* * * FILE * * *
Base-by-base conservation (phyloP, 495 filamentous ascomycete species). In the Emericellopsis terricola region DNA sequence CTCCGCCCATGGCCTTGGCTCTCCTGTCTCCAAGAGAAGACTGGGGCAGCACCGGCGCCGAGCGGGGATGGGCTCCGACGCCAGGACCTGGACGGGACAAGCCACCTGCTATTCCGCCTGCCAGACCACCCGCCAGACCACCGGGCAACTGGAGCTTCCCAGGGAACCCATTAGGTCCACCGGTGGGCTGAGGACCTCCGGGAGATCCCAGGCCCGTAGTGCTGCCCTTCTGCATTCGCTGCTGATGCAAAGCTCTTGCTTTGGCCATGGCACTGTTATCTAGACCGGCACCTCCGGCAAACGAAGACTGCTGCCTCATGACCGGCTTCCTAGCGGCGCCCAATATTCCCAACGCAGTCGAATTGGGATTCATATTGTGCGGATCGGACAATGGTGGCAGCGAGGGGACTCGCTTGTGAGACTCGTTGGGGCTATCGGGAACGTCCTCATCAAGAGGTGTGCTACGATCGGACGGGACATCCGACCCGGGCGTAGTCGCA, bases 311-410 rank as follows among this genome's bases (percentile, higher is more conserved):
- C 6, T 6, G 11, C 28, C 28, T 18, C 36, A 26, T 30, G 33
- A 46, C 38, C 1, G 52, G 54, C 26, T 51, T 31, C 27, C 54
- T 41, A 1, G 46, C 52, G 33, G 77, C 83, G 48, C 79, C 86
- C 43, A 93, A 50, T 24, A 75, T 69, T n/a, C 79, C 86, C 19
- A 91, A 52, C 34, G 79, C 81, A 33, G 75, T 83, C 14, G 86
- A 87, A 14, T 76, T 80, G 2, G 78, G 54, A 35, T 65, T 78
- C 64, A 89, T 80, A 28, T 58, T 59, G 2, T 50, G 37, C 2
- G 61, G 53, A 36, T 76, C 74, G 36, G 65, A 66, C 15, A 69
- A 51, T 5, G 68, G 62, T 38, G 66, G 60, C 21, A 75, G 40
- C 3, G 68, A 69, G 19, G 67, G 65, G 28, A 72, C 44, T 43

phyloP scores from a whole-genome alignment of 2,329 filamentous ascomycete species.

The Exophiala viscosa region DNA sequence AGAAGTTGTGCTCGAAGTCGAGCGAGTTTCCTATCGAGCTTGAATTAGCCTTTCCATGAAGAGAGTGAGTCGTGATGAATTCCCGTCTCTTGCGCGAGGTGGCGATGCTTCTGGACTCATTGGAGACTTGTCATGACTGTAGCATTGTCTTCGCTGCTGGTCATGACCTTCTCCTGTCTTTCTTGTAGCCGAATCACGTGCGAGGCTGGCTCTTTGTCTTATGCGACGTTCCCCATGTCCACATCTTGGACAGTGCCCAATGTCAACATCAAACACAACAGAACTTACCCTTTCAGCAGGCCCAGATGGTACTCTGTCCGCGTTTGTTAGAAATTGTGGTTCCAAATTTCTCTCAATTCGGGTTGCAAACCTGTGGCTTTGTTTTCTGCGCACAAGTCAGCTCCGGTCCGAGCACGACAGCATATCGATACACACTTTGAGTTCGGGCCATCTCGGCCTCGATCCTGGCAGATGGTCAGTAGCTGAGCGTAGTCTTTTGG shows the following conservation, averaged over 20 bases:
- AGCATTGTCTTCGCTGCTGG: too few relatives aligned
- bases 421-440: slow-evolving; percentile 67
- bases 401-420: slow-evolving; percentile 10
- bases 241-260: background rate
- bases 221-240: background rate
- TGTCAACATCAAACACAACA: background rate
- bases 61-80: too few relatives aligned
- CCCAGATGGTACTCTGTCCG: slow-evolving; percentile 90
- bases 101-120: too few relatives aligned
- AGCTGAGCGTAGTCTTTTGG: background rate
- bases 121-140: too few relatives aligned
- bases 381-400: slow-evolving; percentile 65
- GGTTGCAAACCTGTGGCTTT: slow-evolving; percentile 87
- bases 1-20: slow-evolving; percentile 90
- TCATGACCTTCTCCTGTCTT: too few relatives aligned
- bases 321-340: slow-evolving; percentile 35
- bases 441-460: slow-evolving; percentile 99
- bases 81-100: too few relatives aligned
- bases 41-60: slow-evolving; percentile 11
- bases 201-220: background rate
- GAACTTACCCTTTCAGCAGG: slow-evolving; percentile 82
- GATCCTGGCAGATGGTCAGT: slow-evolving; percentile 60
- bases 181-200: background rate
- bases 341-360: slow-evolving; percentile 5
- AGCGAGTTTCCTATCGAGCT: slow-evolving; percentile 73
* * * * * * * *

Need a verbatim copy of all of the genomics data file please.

Base-by-base conservation (phyloP, 495 filamentous ascomycete species). In the Emericellopsis terricola region DNA sequence CTCCGCCCATGGCCTTGGCTCTCCTGTCTCCAAGAGAAGACTGGGGCAGCACCGGCGCCGAGCGGGGATGGGCTCCGACGCCAGGACCTGGACGGGACAAGCCACCTGCTATTCCGCCTGCCAGACCACCCGCCAGACCACCGGGCAACTGGAGCTTCCCAGGGAACCCATTAGGTCCACCGGTGGGCTGAGGACCTCCGGGAGATCCCAGGCCCGTAGTGCTGCCCTTCTGCATTCGCTGCTGATGCAAAGCTCTTGCTTTGGCCATGGCACTGTTATCTAGACCGGCACCTCCGGCAAACGAAGACTGCTGCCTCATGACCGGCTTCCTAGCGGCGCCCAATATTCCCAACGCAGTCGAATTGGGATTCATATTGTGCGGATCGGACAATGGTGGCAGCGAGGGGACTCGCTTGTGAGACTCGTTGGGGCTATCGGGAACGTCCTCATCAAGAGGTGTGCTACGATCGGACGGGACATCCGACCCGGGCGTAGTCGCA, bases 311-410 rank as follows among this genome's bases (percentile, higher is more conserved):
- C 6, T 6, G 11, C 28, C 28, T 18, C 36, A 26, T 30, G 33
- A 46, C 38, C 1, G 52, G 54, C 26, T 51, T 31, C 27, C 54
- T 41, A 1, G 46, C 52, G 33, G 77, C 83, G 48, C 79, C 86
- C 43, A 93, A 50, T 24, A 75, T 69, T n/a, C 79, C 86, C 19
- A 91, A 52, C 34, G 79, C 81, A 33, G 75, T 83, C 14, G 86
- A 87, A 14, T 76, T 80, G 2, G 78, G 54, A 35, T 65, T 78
- C 64, A 89, T 80, A 28, T 58, T 59, G 2, T 50, G 37, C 2
- G 61, G 53, A 36, T 76, C 74, G 36, G 65, A 66, C 15, A 69
- A 51, T 5, G 68, G 62, T 38, G 66, G 60, C 21, A 75, G 40
- C 3, G 68, A 69, G 19, G 67, G 65, G 28, A 72, C 44, T 43

phyloP scores from a whole-genome alignment of 2,329 filamentous ascomycete species.

The Exophiala viscosa region DNA sequence AGAAGTTGTGCTCGAAGTCGAGCGAGTTTCCTATCGAGCTTGAATTAGCCTTTCCATGAAGAGAGTGAGTCGTGATGAATTCCCGTCTCTTGCGCGAGGTGGCGATGCTTCTGGACTCATTGGAGACTTGTCATGACTGTAGCATTGTCTTCGCTGCTGGTCATGACCTTCTCCTGTCTTTCTTGTAGCCGAATCACGTGCGAGGCTGGCTCTTTGTCTTATGCGACGTTCCCCATGTCCACATCTTGGACAGTGCCCAATGTCAACATCAAACACAACAGAACTTACCCTTTCAGCAGGCCCAGATGGTACTCTGTCCGCGTTTGTTAGAAATTGTGGTTCCAAATTTCTCTCAATTCGGGTTGCAAACCTGTGGCTTTGTTTTCTGCGCACAAGTCAGCTCCGGTCCGAGCACGACAGCATATCGATACACACTTTGAGTTCGGGCCATCTCGGCCTCGATCCTGGCAGATGGTCAGTAGCTGAGCGTAGTCTTTTGG shows the following conservation, averaged over 20 bases:
- AGCATTGTCTTCGCTGCTGG: too few relatives aligned
- bases 421-440: slow-evolving; percentile 67
- bases 401-420: slow-evolving; percentile 10
- bases 241-260: background rate
- bases 221-240: background rate
- TGTCAACATCAAACACAACA: background rate
- bases 61-80: too few relatives aligned
- CCCAGATGGTACTCTGTCCG: slow-evolving; percentile 90
- bases 101-120: too few relatives aligned
- AGCTGAGCGTAGTCTTTTGG: background rate
- bases 121-140: too few relatives aligned
- bases 381-400: slow-evolving; percentile 65
- GGTTGCAAACCTGTGGCTTT: slow-evolving; percentile 87
- bases 1-20: slow-evolving; percentile 90
- TCATGACCTTCTCCTGTCTT: too few relatives aligned
- bases 321-340: slow-evolving; percentile 35
- bases 441-460: slow-evolving; percentile 99
- bases 81-100: too few relatives aligned
- bases 41-60: slow-evolving; percentile 11
- bases 201-220: background rate
- GAACTTACCCTTTCAGCAGG: slow-evolving; percentile 82
- GATCCTGGCAGATGGTCAGT: slow-evolving; percentile 60
- bases 181-200: background rate
- bases 341-360: slow-evolving; percentile 5
- AGCGAGTTTCCTATCGAGCT: slow-evolving; percentile 73